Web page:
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Engineering as spring break imagination

Tru Grit engineers taught children at the Boys and Girls Club that imagination has its place in mathematics and science as part of spring break programming.
Tru Grit
Tru Grit engineers explored the imagination behind science and mathematics with the children of the Boys and Girls Club on Thursday.

THUNDER BAY -- Children may not yet understand what engineers do but they can learn how imagination underlies the exploration and problem-solving worlds of mathematics and science. 

The engineering firm Tru Grit spent a day over spring break with the Boys and Girls Club on Thursday, teaching propulsion, mechanics and the processes involved in clean water. .

"I think it just gets them interested in science and math and troubleshooting and problem-solving. That's what a lot of engineers do is just problem-solve and that's a big part of consulting is problem-solving," said Tru Grit air and noise specialist Casey Ladouceur.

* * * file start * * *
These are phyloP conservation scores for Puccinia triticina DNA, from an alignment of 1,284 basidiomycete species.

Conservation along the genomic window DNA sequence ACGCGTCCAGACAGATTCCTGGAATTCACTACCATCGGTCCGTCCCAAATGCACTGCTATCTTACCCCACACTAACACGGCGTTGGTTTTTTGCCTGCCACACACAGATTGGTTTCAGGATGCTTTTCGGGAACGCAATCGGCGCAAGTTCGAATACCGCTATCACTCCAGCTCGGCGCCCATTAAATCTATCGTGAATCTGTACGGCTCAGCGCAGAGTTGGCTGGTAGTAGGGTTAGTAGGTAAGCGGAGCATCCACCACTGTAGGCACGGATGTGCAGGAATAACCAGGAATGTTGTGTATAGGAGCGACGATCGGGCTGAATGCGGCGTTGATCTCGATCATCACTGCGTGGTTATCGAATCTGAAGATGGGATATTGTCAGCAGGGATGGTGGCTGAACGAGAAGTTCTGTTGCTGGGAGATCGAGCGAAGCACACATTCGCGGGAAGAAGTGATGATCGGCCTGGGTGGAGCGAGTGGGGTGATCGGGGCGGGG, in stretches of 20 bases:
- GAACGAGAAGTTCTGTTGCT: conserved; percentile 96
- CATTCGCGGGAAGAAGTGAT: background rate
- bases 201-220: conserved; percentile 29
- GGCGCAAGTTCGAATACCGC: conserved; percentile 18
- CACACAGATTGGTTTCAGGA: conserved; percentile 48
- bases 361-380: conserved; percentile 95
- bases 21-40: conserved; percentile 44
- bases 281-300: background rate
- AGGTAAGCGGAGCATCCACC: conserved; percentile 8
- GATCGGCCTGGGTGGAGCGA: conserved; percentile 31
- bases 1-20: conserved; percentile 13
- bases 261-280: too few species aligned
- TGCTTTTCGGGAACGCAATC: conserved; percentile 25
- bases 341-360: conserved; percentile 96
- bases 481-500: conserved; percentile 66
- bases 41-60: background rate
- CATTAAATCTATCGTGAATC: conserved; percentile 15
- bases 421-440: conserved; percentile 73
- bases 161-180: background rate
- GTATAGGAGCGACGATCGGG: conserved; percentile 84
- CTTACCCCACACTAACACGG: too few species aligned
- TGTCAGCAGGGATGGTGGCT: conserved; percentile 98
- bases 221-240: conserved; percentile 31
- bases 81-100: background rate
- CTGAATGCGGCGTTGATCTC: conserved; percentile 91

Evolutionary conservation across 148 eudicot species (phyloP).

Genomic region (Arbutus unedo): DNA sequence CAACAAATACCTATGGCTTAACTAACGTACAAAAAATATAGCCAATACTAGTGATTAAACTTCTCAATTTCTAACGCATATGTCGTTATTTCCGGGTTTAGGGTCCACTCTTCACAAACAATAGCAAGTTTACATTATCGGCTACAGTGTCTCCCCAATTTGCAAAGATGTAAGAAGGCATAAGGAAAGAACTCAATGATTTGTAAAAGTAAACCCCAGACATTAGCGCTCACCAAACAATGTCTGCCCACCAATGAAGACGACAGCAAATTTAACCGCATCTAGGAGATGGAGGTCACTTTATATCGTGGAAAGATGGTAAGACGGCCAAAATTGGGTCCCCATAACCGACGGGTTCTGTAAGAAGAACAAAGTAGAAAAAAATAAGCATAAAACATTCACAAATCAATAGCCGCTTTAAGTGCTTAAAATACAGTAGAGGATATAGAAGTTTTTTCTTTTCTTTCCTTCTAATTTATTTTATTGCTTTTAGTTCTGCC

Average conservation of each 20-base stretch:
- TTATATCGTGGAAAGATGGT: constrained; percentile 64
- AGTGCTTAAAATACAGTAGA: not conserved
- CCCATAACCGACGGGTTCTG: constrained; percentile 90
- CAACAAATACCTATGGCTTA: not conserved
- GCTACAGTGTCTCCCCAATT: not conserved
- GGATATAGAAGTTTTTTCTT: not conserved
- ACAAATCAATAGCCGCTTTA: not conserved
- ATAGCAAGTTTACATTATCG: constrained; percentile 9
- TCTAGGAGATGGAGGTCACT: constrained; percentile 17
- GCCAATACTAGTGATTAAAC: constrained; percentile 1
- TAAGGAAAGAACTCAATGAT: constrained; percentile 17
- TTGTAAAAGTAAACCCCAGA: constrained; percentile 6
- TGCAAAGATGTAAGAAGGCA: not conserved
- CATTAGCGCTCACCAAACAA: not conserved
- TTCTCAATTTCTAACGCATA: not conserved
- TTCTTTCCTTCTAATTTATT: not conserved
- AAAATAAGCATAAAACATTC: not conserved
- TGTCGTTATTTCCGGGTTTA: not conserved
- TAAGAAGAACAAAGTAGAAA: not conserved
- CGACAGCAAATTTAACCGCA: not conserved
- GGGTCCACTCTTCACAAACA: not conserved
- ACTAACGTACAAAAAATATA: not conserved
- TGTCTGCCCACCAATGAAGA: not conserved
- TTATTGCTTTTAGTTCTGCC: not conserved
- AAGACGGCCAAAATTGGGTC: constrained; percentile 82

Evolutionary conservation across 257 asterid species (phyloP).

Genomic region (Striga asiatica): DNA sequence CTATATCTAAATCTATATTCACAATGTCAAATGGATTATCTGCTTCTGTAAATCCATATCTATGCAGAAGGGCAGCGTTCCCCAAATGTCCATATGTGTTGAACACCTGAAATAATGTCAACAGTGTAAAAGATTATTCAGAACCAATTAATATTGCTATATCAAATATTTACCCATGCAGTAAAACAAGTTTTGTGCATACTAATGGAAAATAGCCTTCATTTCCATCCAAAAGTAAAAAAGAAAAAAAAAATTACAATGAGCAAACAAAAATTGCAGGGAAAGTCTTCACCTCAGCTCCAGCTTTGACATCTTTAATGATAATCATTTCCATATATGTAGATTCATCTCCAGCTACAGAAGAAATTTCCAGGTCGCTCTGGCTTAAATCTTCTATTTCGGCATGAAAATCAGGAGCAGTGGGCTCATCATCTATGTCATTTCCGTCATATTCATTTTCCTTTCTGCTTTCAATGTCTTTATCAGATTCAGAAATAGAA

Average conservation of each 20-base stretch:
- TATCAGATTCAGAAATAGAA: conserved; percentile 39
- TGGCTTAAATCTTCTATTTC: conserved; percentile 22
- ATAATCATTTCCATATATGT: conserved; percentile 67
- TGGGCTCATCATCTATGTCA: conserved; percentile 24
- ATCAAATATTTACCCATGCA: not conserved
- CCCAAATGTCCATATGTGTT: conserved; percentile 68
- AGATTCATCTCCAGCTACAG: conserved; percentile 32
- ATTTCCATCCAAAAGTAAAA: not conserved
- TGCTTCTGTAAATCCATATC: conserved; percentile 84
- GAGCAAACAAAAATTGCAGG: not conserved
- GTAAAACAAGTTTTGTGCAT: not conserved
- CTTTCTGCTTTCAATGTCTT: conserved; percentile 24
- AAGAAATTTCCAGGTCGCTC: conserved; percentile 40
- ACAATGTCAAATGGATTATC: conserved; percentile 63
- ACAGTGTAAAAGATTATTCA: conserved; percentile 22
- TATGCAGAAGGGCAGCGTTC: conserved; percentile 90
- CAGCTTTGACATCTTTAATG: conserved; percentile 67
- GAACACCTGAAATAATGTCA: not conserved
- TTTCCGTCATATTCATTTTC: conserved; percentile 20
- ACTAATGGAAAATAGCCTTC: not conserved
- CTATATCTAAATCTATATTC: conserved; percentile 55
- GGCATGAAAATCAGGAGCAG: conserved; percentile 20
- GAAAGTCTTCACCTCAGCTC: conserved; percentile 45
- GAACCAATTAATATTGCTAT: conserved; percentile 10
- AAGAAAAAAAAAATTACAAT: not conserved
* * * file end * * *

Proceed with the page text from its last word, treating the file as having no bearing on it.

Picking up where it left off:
"For the little guys, they don't fully understand. The older kids are starting to understand, 'I need a wider wheel base.That's what's going to help this car go.' They're starting to look at different options of how to make that work and not just giving them the answer but asking them questions like, 'how will that make it work? How can you make it better?"

The promotion was one of a week's worth of activities the Boys and Girls Club led over the week including movies, swimming and on Friday, St. Patrick's Day celebration.

"I really loved it because it was really fun," said Isabella Leduc. "You got to make cars with your own way of how it can turn, move. I made mine where it can flip and it still has another set of wheels. They're really cool."

"I really like the engineering of the cars," said Isabella's brother Ethan. I've never studied inertia or weight distribution to the cars. I thought that was really fun." 

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